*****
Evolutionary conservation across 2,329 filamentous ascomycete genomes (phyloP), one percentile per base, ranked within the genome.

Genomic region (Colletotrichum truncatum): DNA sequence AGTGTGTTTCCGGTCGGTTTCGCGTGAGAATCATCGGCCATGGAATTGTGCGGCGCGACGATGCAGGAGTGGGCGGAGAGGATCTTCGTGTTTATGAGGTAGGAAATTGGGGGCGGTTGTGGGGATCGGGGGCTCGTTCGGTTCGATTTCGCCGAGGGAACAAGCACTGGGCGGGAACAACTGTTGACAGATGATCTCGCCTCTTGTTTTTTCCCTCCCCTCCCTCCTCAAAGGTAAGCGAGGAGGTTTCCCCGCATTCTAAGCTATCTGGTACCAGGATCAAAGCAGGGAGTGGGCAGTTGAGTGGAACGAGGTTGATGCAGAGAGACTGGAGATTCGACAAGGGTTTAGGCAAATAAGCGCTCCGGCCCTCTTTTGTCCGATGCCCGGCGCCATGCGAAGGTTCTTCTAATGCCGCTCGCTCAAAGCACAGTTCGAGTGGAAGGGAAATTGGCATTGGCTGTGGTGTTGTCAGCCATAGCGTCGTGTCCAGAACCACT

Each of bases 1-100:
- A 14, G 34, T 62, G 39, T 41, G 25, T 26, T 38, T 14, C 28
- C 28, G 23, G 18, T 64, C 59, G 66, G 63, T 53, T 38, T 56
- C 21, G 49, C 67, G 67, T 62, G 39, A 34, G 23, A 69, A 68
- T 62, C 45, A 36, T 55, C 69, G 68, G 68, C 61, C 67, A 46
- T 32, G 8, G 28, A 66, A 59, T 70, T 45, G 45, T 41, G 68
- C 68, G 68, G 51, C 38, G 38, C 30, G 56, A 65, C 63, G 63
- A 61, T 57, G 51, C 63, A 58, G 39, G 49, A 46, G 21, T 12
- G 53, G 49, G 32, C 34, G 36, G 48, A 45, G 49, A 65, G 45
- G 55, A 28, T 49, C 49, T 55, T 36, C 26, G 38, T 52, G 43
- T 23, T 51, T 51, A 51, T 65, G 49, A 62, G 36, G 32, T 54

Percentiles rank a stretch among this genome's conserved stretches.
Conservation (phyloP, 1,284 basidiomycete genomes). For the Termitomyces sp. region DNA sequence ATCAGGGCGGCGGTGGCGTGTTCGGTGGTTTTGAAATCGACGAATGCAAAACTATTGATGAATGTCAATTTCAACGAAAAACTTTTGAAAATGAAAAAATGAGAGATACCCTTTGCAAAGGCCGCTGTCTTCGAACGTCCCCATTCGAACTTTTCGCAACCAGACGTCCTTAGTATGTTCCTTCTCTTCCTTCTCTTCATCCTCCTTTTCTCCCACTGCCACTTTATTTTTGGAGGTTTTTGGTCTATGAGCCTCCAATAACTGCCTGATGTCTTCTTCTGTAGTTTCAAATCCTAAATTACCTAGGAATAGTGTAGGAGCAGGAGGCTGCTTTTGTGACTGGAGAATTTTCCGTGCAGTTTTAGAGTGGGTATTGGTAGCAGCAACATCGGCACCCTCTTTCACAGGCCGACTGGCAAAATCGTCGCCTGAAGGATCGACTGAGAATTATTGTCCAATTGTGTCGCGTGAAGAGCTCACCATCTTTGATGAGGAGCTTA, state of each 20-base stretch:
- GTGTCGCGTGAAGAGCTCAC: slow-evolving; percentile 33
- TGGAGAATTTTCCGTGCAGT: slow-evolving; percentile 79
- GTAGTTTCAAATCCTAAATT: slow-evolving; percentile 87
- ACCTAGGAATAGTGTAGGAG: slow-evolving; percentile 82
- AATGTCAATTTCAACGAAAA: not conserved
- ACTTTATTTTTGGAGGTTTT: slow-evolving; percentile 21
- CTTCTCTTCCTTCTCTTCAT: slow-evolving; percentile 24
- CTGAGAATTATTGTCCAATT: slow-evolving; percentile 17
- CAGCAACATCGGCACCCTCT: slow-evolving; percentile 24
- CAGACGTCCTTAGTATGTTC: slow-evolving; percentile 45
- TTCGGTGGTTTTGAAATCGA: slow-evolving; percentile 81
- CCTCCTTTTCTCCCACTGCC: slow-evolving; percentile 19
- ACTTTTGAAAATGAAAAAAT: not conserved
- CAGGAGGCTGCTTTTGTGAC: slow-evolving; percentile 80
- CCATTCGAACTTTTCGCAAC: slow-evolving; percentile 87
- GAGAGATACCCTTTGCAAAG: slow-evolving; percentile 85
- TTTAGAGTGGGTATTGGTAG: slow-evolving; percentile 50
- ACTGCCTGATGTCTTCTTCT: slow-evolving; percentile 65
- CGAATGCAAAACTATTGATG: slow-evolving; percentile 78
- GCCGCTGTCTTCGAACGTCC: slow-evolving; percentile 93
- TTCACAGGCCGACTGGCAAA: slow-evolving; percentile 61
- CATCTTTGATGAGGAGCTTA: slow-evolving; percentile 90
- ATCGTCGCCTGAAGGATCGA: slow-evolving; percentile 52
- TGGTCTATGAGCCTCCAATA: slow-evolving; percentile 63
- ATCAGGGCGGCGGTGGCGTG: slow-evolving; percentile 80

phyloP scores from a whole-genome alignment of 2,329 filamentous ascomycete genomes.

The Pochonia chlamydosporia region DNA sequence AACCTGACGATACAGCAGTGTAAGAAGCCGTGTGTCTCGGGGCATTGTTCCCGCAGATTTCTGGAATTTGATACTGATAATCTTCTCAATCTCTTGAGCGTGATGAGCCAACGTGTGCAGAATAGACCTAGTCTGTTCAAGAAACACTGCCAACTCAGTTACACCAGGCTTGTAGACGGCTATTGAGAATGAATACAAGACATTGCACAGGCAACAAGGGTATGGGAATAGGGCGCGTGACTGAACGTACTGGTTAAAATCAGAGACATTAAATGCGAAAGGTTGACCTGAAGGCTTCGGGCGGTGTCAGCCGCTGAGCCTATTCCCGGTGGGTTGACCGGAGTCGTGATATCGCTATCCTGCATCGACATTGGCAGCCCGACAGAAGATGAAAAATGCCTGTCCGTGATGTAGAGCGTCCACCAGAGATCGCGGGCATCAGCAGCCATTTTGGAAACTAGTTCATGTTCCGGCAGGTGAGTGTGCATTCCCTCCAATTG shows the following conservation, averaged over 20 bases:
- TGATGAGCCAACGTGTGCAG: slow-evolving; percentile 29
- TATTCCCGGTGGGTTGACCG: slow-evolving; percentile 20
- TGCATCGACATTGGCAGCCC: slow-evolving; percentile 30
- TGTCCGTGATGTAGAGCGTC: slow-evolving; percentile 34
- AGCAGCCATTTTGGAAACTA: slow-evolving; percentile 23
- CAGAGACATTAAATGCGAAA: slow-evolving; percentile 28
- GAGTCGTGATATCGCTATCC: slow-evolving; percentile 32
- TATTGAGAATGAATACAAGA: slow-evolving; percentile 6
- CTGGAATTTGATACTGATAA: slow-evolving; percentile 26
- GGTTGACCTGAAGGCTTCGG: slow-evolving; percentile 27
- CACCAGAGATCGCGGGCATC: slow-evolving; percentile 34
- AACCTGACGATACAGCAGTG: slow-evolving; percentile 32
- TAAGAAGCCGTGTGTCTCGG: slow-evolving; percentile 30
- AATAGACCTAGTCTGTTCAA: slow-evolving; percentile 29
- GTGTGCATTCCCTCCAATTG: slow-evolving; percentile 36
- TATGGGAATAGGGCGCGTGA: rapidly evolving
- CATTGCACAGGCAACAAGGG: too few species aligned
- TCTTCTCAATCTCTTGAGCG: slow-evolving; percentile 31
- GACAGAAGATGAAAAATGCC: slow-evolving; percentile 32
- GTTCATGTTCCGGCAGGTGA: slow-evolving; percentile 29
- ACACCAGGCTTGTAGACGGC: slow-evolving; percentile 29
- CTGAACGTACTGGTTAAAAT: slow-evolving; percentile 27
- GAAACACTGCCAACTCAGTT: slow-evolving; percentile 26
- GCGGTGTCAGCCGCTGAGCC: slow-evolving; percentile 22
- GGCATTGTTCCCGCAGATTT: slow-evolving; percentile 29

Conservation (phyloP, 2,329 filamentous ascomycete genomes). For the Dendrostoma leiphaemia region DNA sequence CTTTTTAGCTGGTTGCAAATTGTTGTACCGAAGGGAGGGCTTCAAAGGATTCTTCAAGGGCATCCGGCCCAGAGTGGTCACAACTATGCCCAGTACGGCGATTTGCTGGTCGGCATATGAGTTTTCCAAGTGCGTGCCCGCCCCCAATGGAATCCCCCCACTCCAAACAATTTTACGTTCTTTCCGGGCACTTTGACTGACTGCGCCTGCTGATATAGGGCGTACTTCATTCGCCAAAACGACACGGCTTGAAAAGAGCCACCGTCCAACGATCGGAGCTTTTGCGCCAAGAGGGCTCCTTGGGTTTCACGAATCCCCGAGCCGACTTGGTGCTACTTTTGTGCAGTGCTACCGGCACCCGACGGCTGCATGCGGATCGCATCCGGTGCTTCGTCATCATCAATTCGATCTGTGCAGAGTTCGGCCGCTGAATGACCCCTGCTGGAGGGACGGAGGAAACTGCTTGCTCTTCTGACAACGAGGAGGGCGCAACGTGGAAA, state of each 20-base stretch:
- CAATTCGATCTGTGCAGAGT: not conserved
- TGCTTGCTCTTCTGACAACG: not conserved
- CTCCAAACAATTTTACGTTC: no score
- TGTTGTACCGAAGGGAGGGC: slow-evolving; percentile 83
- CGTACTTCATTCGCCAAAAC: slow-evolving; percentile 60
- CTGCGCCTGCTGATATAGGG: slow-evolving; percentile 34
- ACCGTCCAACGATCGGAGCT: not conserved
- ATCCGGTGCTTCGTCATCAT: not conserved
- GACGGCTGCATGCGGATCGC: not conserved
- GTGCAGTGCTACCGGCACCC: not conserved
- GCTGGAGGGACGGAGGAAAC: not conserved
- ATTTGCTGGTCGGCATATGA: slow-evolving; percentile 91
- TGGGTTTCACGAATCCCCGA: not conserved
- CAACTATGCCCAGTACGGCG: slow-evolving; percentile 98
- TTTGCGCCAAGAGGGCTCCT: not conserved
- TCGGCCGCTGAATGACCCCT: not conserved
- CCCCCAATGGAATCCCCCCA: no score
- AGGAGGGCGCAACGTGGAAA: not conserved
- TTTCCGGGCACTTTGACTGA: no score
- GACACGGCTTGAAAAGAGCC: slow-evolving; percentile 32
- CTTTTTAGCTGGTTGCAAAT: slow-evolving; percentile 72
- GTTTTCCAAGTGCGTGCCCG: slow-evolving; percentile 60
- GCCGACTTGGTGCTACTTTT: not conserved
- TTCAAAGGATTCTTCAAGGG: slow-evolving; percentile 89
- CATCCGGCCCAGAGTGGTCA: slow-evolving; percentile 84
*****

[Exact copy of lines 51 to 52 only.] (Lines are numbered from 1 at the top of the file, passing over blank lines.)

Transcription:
- CTGGAATTTGATACTGATAA: slow-evolving; percentile 26
- GGTTGACCTGAAGGCTTCGG: slow-evolving; percentile 27